Elder Osborne wrote, “As we look back on each week I am always surprised at how quickly each week seems to pass. Whether the week has been good, or a little disappointing, my perspective of time and eternity increases with time. There is so much work to be done, a finite amount of time to do it, and our time is drawing short.  As we visited with other senior missionaries this week, we talked about how logistical and task oriented much of the work we do is but how essential it is to the souls of the people here.  Mission staffs support the work of our proselyting missionaries and take care of everything from cars and housing to having B of M’s on the shelves; we have missionaries who train ward leaders on finances and membership record matters so they can take care of the operations of the wards; there are missionaries that teach teachers and missionaries who watch out for the health of missionaries and deal with those problems; and we have missionaries working with young adults and others supporting PEF and the education and employment training needs of a people, preparing them to maintain Zion.  There are also humanitarian missionaries, spread thin with the many projects the Church is sponsoring to support the people and improve their health and living conditions. And then there is us, just doing what we do and like everyone else, we have hope that the things we do may save one soul now that will in turn, bless the lives of generations to come. And so it’s all missionary work with one common focus regardless of the form it takes.” 

Tuesday, June 4, 2013


The work here keeps us really busy – which is a blessing in disguise because it keeps us from getting homesick.  But today I started thinking about the birthdays and special events we are missing out on.  Besides birthdays we have missed some very special events in our family.  In the last few months our Bryce and Madison were baptized.  Andrew left on his mission, Sean was ordained a deacon and passed the sacrament for the first time, Alec graduated from 9th grade and Ashley and Josh both graduated from high school.  Although we missed being part of these special events, we have been blessed with peace and comfort, knowing that our family is progressing and experiencing new adventures, which make us so happy and proud.   Life is full of many opportunities and challenges that make us grow and become better.  We love you all and want to say thanks for your love and support which makes it possible for us to be serving a mission!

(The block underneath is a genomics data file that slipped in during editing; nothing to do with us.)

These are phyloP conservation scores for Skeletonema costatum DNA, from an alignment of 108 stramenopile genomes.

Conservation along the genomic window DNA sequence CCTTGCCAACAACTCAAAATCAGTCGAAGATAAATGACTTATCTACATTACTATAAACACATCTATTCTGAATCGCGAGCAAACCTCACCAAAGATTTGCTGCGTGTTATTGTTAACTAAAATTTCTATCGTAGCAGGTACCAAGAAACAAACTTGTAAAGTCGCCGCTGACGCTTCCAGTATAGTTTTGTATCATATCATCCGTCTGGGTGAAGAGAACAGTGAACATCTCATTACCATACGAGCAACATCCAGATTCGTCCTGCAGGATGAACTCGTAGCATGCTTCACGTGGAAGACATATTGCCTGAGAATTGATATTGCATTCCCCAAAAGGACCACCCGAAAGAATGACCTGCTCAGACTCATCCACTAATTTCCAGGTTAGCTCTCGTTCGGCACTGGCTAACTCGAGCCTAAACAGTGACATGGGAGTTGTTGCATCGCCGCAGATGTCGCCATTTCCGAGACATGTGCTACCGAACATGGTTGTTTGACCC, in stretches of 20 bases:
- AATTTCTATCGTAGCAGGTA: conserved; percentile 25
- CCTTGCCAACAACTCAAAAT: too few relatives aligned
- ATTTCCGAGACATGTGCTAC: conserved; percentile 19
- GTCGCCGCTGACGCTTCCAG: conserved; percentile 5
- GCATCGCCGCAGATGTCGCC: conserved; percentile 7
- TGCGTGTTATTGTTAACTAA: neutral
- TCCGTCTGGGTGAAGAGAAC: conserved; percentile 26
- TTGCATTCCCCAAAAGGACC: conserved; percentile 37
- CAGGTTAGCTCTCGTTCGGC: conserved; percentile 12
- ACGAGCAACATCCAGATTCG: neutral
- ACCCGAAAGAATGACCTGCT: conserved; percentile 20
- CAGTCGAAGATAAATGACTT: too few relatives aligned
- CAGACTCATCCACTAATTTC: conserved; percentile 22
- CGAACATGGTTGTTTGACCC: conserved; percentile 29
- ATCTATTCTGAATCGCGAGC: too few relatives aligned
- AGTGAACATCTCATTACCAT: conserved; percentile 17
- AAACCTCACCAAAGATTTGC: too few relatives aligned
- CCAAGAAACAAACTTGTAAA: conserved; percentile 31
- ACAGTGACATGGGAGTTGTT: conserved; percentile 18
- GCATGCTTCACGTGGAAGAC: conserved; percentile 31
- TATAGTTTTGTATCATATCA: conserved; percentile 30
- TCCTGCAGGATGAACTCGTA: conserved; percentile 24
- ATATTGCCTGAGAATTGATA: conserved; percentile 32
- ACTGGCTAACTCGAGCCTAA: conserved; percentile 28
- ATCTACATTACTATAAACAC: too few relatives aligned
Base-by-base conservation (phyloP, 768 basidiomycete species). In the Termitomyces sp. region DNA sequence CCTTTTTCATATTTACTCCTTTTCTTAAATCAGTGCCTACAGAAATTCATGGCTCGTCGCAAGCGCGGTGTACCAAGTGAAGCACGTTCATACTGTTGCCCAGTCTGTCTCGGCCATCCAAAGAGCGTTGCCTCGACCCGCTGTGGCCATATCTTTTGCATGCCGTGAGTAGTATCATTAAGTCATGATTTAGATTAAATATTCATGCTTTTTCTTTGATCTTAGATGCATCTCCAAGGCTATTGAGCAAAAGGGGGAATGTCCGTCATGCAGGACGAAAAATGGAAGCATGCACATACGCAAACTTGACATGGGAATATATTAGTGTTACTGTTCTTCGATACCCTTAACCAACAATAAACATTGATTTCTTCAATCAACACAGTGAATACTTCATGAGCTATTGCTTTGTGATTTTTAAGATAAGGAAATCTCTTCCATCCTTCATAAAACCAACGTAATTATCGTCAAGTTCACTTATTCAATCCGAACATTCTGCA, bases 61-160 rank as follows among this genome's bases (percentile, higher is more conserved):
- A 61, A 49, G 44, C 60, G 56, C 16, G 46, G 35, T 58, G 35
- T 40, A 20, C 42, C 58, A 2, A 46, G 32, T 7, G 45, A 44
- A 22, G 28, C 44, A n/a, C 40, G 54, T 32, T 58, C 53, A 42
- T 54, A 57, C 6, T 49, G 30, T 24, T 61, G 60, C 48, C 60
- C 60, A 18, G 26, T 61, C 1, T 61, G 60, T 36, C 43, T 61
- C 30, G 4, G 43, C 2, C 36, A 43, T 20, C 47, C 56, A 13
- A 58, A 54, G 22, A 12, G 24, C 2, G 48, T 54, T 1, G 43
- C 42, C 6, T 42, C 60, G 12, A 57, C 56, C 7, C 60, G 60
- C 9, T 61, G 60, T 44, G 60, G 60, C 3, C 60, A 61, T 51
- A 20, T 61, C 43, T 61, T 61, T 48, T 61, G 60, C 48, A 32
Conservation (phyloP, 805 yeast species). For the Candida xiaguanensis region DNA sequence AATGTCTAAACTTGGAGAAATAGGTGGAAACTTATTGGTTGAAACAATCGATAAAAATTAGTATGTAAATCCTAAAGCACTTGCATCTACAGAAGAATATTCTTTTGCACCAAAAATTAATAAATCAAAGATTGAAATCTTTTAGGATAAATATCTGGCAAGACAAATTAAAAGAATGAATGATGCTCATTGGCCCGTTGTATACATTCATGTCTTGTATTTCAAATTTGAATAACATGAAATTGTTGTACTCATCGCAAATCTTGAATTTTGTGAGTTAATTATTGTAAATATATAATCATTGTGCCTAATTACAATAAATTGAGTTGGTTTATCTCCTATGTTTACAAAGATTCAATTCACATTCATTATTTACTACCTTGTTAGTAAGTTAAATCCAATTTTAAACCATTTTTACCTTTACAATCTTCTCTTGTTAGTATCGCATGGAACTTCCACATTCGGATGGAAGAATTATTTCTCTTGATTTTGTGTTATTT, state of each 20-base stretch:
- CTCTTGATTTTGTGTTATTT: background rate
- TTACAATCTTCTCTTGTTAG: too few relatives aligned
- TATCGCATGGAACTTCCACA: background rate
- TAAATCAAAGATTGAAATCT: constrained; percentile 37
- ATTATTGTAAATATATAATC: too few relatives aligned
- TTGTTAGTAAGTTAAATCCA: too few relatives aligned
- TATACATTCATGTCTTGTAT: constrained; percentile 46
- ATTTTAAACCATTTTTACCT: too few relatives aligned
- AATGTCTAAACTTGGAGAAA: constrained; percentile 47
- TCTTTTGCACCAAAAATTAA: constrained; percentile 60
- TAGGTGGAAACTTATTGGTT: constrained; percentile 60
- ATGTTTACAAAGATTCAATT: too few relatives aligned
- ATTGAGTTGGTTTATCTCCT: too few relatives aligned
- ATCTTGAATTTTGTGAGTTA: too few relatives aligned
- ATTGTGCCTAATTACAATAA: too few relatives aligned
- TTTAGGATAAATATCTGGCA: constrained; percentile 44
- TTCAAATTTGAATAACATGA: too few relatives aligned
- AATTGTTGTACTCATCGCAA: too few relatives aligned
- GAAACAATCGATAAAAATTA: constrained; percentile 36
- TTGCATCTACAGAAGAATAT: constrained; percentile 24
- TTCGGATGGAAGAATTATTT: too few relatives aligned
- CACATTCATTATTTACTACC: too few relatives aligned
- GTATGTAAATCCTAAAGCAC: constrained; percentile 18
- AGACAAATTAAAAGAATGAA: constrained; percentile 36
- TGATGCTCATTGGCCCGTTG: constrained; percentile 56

Toward the end of May we flew to Apia for an institute meeting.  It was a great meeting and we learned so much.  The new area seventy was in attendance and it was so great to meet and talk with him.  We got some great teaching ideas to use when classes resume in August.  Even though some of them were not new to us, reviewing the methods and sharing ideas was so beneficial.

On Saturday, May 25th we received a request to pick up Elder and Sister Dansie, serving a family history mission in Auckland, New Zealand, from their hotel and escort them around the island as they met with the family history consultants and priesthood leaders in the five stakes here.  We invited them to stay with us, rather than use church funds to pay for a hotel.  It was so fun to get to know them.  We really enjoyed their visit.  

We all had a pleasant surprise when we asked them where they were from and they said Taylorsville.  When we asked which stake they lived in it turns out we live in the same stake.  They live just East of 3200 West and a little South of us.  Because our ward was just put into their stake about a year ago, we didn’t know them – we laughed and joked that we had to come all the way to Samoa to meet our neighbors…

Transfers come about every six weeks, so the last week in May we had to bid farewell to 5 of our missionaries, Elders Pepe, McOmber, Brunt, Katiele, and  AhWong.  It was bittersweet, putting them on the airplane to Apia.  Even though they will still be part of our mission, we will miss our day-to-day association with them.  It was like losing 5 sons.
BUT we did got 10 new elders.  That meant we had to find more housing, get more beds made and equip their houses.  So it was a very busy week.  They all arrived OK, but their luggage didn’t.  Seven of them had to wait until the next day to get their luggage.  It is a good thing we had extra toothbrushes and razors….